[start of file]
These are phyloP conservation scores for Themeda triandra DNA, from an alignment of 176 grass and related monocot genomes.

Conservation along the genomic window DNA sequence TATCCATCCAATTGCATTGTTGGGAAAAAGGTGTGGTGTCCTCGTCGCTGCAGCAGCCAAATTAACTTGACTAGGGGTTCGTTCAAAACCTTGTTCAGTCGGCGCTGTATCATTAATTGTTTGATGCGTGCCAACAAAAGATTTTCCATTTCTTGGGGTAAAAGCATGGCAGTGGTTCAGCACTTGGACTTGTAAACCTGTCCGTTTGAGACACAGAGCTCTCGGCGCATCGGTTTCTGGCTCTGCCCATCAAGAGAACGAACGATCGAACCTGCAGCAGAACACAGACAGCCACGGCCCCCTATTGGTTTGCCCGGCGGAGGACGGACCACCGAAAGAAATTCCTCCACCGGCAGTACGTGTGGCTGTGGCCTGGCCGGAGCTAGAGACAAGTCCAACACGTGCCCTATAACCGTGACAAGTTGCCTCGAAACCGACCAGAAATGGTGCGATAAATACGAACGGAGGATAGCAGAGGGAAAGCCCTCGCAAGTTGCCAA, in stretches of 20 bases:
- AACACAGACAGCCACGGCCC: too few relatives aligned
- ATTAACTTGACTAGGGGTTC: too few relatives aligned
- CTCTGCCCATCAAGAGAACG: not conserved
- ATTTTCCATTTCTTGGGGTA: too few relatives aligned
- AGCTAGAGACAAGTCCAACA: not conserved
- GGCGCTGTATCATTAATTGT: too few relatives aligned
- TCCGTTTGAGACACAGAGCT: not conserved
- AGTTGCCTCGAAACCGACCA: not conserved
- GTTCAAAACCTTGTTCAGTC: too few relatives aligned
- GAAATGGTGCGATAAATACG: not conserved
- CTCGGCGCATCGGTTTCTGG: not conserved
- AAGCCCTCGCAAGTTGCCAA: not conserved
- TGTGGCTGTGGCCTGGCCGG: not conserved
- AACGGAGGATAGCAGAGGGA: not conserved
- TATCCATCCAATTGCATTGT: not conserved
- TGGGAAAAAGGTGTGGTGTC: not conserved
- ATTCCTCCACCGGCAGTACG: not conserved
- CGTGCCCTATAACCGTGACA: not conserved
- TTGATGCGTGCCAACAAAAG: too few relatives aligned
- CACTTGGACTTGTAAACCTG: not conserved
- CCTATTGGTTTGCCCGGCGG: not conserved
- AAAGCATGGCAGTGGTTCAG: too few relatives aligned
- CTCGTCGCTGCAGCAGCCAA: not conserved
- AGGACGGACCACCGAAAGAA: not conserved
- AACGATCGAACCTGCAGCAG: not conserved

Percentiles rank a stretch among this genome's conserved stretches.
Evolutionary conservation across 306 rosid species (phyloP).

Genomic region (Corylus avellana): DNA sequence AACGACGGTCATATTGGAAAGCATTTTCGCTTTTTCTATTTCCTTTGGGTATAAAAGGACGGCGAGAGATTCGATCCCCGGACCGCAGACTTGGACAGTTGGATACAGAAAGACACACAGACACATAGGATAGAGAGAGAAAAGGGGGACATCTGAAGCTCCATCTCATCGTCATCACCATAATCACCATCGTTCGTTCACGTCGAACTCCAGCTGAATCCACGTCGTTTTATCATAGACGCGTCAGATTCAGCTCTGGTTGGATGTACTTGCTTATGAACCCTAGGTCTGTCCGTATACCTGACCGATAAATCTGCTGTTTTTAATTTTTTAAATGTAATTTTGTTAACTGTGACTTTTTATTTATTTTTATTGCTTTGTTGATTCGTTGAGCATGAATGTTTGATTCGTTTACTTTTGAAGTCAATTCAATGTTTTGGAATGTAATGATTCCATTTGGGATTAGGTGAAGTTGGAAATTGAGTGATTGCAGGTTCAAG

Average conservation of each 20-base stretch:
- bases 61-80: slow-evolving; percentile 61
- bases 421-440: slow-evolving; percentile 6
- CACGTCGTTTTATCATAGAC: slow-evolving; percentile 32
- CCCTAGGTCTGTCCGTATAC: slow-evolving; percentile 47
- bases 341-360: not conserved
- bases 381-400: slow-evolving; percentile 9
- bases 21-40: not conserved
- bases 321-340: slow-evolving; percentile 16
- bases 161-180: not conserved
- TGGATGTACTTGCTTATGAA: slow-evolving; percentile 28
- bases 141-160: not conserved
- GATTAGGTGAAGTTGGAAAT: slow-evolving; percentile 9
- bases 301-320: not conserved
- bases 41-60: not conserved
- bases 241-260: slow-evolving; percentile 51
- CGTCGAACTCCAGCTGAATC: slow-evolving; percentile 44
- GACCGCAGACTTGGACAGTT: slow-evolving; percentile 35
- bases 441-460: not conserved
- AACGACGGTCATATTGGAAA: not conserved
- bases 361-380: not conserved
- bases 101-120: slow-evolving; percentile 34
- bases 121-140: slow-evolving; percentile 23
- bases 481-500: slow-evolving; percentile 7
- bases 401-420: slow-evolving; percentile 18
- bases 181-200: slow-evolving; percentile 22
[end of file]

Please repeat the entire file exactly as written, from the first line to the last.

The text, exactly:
These are phyloP conservation scores for Themeda triandra DNA, from an alignment of 176 grass and related monocot genomes.

Conservation along the genomic window DNA sequence TATCCATCCAATTGCATTGTTGGGAAAAAGGTGTGGTGTCCTCGTCGCTGCAGCAGCCAAATTAACTTGACTAGGGGTTCGTTCAAAACCTTGTTCAGTCGGCGCTGTATCATTAATTGTTTGATGCGTGCCAACAAAAGATTTTCCATTTCTTGGGGTAAAAGCATGGCAGTGGTTCAGCACTTGGACTTGTAAACCTGTCCGTTTGAGACACAGAGCTCTCGGCGCATCGGTTTCTGGCTCTGCCCATCAAGAGAACGAACGATCGAACCTGCAGCAGAACACAGACAGCCACGGCCCCCTATTGGTTTGCCCGGCGGAGGACGGACCACCGAAAGAAATTCCTCCACCGGCAGTACGTGTGGCTGTGGCCTGGCCGGAGCTAGAGACAAGTCCAACACGTGCCCTATAACCGTGACAAGTTGCCTCGAAACCGACCAGAAATGGTGCGATAAATACGAACGGAGGATAGCAGAGGGAAAGCCCTCGCAAGTTGCCAA, in stretches of 20 bases:
- AACACAGACAGCCACGGCCC: too few relatives aligned
- ATTAACTTGACTAGGGGTTC: too few relatives aligned
- CTCTGCCCATCAAGAGAACG: not conserved
- ATTTTCCATTTCTTGGGGTA: too few relatives aligned
- AGCTAGAGACAAGTCCAACA: not conserved
- GGCGCTGTATCATTAATTGT: too few relatives aligned
- TCCGTTTGAGACACAGAGCT: not conserved
- AGTTGCCTCGAAACCGACCA: not conserved
- GTTCAAAACCTTGTTCAGTC: too few relatives aligned
- GAAATGGTGCGATAAATACG: not conserved
- CTCGGCGCATCGGTTTCTGG: not conserved
- AAGCCCTCGCAAGTTGCCAA: not conserved
- TGTGGCTGTGGCCTGGCCGG: not conserved
- AACGGAGGATAGCAGAGGGA: not conserved
- TATCCATCCAATTGCATTGT: not conserved
- TGGGAAAAAGGTGTGGTGTC: not conserved
- ATTCCTCCACCGGCAGTACG: not conserved
- CGTGCCCTATAACCGTGACA: not conserved
- TTGATGCGTGCCAACAAAAG: too few relatives aligned
- CACTTGGACTTGTAAACCTG: not conserved
- CCTATTGGTTTGCCCGGCGG: not conserved
- AAAGCATGGCAGTGGTTCAG: too few relatives aligned
- CTCGTCGCTGCAGCAGCCAA: not conserved
- AGGACGGACCACCGAAAGAA: not conserved
- AACGATCGAACCTGCAGCAG: not conserved

Percentiles rank a stretch among this genome's conserved stretches.
Evolutionary conservation across 306 rosid species (phyloP).

Genomic region (Corylus avellana): DNA sequence AACGACGGTCATATTGGAAAGCATTTTCGCTTTTTCTATTTCCTTTGGGTATAAAAGGACGGCGAGAGATTCGATCCCCGGACCGCAGACTTGGACAGTTGGATACAGAAAGACACACAGACACATAGGATAGAGAGAGAAAAGGGGGACATCTGAAGCTCCATCTCATCGTCATCACCATAATCACCATCGTTCGTTCACGTCGAACTCCAGCTGAATCCACGTCGTTTTATCATAGACGCGTCAGATTCAGCTCTGGTTGGATGTACTTGCTTATGAACCCTAGGTCTGTCCGTATACCTGACCGATAAATCTGCTGTTTTTAATTTTTTAAATGTAATTTTGTTAACTGTGACTTTTTATTTATTTTTATTGCTTTGTTGATTCGTTGAGCATGAATGTTTGATTCGTTTACTTTTGAAGTCAATTCAATGTTTTGGAATGTAATGATTCCATTTGGGATTAGGTGAAGTTGGAAATTGAGTGATTGCAGGTTCAAG

Average conservation of each 20-base stretch:
- bases 61-80: slow-evolving; percentile 61
- bases 421-440: slow-evolving; percentile 6
- CACGTCGTTTTATCATAGAC: slow-evolving; percentile 32
- CCCTAGGTCTGTCCGTATAC: slow-evolving; percentile 47
- bases 341-360: not conserved
- bases 381-400: slow-evolving; percentile 9
- bases 21-40: not conserved
- bases 321-340: slow-evolving; percentile 16
- bases 161-180: not conserved
- TGGATGTACTTGCTTATGAA: slow-evolving; percentile 28
- bases 141-160: not conserved
- GATTAGGTGAAGTTGGAAAT: slow-evolving; percentile 9
- bases 301-320: not conserved
- bases 41-60: not conserved
- bases 241-260: slow-evolving; percentile 51
- CGTCGAACTCCAGCTGAATC: slow-evolving; percentile 44
- GACCGCAGACTTGGACAGTT: slow-evolving; percentile 35
- bases 441-460: not conserved
- AACGACGGTCATATTGGAAA: not conserved
- bases 361-380: not conserved
- bases 101-120: slow-evolving; percentile 34
- bases 121-140: slow-evolving; percentile 23
- bases 481-500: slow-evolving; percentile 7
- bases 401-420: slow-evolving; percentile 18
- bases 181-200: slow-evolving; percentile 22